The 'New Normal' and Employee Engagement
While the federal pay freeze, sequestration and last year's shutdown have certainly taken their toll on federal employees' morale and engagement, there is still cause for optimism.
By Julie Davidson
The "new normal" of tight budgets will require innovative human resources practices across the federal government to recruit and retain top talent.
That was the message of Sen. Rob Portman, R-Ohio, during a recent hearing by the Senate federal workforce subcommittee on how to create a more effective and efficient government.
Top federal HR leaders and representatives from employee organizations told subcommittee members that the pay freeze, sequestration, and last year's shutdown have certainly taken their toll on federal employee morale and engagement. But they also said there is cause for optimism.
Despite all the challenges, Office of Personnel Management Director Katherine Archuleta said "there is still a strong interest in public service." She said the main reasons employees come to work for the government are "public service" and the "diversity of opportunity." Employees are also happy with workplace flexibilities such as telework, leave, and alternative work schedules to help them balance work and family needs.
Create a 'culture of innovation'
Representatives from agencies that have done well in Federal Employee Viewpoint Survey and Best Places to Work rankings, including NASA and the Federal Labor Relations Authority, offered some tips for success.
Jeri Buchholz, NASA's chief human capital officer, said NASA utilizes a three-point strategy to engage its workforce and "create a culture of innovation":
Focus on connecting employees to each other and the mission every day. This
comes straight from the top as NASA administrator Charlie Bolden visits
employees to talk about their work and life, and also reviews the FEVS results
personally so he can understand how all of NASA's components are doing.
2. Ensure first-line supervisors appreciate the importance of developing innovative employees.
3. Recognize and reward innovative performance by moving past traditional monetary recognition. Some of the awards NASA has developed include an innovation champion award and a "fail fast, learn smart" award, Buchholz said. NASA also created an "innovation coin" that frontline supervisors can give to employees for on-the-spot recognition of innovative work.
FLRA Chairwoman Carol Waller Pope discussed efforts at her agency that resulted in an unprecedented 250 percent improvement in employee satisfaction between 2008 and 2010. In 2013, the FLRA was No. 8 for small agencies in the Best Places to Work rankings, up from dead last in 2008.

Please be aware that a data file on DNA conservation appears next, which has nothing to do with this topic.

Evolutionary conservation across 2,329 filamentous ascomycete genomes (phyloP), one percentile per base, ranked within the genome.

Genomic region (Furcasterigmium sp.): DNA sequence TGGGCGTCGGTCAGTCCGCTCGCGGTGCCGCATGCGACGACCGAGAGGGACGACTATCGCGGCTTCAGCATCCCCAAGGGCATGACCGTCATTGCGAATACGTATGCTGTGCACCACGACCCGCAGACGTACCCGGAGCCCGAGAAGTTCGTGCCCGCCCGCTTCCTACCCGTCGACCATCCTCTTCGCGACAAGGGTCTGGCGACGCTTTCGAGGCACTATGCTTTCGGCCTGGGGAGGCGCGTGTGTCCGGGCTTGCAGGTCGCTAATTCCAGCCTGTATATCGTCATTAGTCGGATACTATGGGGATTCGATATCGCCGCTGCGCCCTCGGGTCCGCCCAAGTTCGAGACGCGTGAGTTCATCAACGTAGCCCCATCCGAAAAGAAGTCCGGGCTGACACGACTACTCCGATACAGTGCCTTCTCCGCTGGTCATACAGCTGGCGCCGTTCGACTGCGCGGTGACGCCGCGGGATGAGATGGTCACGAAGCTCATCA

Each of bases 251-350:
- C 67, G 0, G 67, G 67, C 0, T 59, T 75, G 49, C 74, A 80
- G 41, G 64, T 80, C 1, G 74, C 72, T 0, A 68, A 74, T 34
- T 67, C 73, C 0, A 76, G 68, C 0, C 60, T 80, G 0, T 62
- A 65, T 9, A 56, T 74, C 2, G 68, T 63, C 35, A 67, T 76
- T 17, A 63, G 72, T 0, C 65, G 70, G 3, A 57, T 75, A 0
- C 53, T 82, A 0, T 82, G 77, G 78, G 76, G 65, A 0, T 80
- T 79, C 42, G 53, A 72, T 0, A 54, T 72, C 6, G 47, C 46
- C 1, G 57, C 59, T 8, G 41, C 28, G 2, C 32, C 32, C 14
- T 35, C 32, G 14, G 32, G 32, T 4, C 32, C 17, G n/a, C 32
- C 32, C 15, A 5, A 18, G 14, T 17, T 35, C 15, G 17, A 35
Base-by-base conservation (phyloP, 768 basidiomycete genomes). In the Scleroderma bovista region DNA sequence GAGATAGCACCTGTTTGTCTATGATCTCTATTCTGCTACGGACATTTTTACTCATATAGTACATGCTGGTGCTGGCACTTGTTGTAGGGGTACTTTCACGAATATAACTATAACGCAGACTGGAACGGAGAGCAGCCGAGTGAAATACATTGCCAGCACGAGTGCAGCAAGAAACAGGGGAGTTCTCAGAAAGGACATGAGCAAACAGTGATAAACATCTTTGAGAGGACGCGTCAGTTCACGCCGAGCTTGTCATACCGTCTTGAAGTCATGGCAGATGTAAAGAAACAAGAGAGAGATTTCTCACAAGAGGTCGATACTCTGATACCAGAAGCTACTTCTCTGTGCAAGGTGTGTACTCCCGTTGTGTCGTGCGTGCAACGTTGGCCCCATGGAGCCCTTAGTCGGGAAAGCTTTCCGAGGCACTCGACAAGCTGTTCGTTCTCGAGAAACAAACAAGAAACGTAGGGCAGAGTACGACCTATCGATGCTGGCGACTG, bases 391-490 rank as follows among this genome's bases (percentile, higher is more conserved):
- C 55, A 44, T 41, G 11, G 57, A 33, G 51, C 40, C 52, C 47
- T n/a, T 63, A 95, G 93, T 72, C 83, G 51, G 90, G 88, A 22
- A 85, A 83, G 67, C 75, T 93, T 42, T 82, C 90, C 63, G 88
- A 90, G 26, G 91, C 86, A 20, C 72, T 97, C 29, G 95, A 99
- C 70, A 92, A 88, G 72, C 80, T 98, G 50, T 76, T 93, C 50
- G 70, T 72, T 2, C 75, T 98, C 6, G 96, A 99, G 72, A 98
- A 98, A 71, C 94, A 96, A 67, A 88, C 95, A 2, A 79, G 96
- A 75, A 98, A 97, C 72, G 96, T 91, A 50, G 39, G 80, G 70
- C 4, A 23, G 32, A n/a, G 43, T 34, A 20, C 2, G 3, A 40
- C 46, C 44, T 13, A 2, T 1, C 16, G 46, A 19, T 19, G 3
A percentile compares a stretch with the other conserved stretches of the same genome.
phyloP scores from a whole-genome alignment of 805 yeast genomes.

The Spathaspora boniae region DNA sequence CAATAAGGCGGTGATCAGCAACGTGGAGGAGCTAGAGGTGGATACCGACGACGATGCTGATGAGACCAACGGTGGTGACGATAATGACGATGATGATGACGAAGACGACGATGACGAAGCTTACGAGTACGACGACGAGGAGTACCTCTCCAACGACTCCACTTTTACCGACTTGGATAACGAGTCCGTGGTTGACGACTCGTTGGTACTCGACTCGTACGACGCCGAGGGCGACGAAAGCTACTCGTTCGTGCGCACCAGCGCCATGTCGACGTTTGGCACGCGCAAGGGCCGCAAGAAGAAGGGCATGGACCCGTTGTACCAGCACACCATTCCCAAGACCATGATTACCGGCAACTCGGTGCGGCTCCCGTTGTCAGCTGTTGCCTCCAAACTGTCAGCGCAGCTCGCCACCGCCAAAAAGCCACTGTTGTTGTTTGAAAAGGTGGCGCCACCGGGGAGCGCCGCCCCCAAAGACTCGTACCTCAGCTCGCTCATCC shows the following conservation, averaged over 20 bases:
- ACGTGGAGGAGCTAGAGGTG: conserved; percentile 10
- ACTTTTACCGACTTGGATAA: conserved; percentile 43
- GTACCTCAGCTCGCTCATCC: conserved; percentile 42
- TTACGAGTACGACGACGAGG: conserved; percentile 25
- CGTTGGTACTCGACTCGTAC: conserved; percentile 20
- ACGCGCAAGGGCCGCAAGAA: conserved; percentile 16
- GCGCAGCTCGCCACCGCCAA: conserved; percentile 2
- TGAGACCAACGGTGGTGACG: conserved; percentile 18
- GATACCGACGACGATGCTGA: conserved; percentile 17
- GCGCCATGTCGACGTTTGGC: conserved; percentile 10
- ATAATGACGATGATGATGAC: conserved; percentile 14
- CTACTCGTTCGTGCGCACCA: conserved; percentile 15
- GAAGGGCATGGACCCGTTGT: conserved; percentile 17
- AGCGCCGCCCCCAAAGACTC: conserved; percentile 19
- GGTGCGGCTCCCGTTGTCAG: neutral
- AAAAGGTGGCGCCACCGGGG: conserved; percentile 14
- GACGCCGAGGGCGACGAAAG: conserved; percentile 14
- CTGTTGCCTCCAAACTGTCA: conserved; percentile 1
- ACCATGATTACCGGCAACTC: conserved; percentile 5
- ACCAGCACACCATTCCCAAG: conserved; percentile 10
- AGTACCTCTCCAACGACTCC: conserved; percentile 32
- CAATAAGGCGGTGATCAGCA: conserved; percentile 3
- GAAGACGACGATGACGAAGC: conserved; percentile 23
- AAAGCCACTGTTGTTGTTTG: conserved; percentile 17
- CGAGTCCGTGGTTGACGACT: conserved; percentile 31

"The key, I think, is that FLRA employees and leadership undertook sincere, sustained efforts to focus on the core values of transparency and accountability," Pope said. "And we focused on mission accomplishment."
Pope held town hall meetings, committed "scarce resources" to employee training and development, and had employees offer their ideas to improve agency performance.
"These were not pro forma efforts," she said. "They were real and substantive."
Max Stier, president of the Partnership for Public Service, said an entire overhaul is needed to the way the federal government hires, pays, and manages its employees. But in the meantime, he recommended five steps PPS feels would make an immediate difference:
Reform direct hire authority by changing the standard for use from a shortage
of minimally qualified candidates to a shortage of highly qualified candidates.
2. Allow agencies to share certifications, so if one agency is hiring for a particular profession, it can share qualified candidates who were not hired with other agencies searching for similar talent.
3. Update the FEVS to ensure it is done annually and the results are shared more quickly with agencies. Stier also said data by occupation would be useful.
4. Hold leaders accountable in their performance plans for taking steps to improve employee satisfaction.
5. Promote more mobility in the Senior Executive Service.
Stier admitted, however, that these changes would generally require legislative fixes.
Don't forget about pay
Both National Treasury Employees Union President Colleen Kelley and American Federation of Government Employees President J. David Cox said Congress must act to end the sequester and ensure adequate resources for personnel and training.
According to AFGE, the three-year pay freeze cut the "purchasing power of a federal paycheck by 7 percent while increases in mandatory retirement contributions for new employees have cut their purchasing power by an additional 2.3 to 3.6 percent."
Subcommittee Chair Jon Tester, D-Mont., said what it comes down to is that federal employees "must be able to make a living at their job and have an opportunity to grow and feel valued."
Julie Davidson is cyberFEDS® editorial director.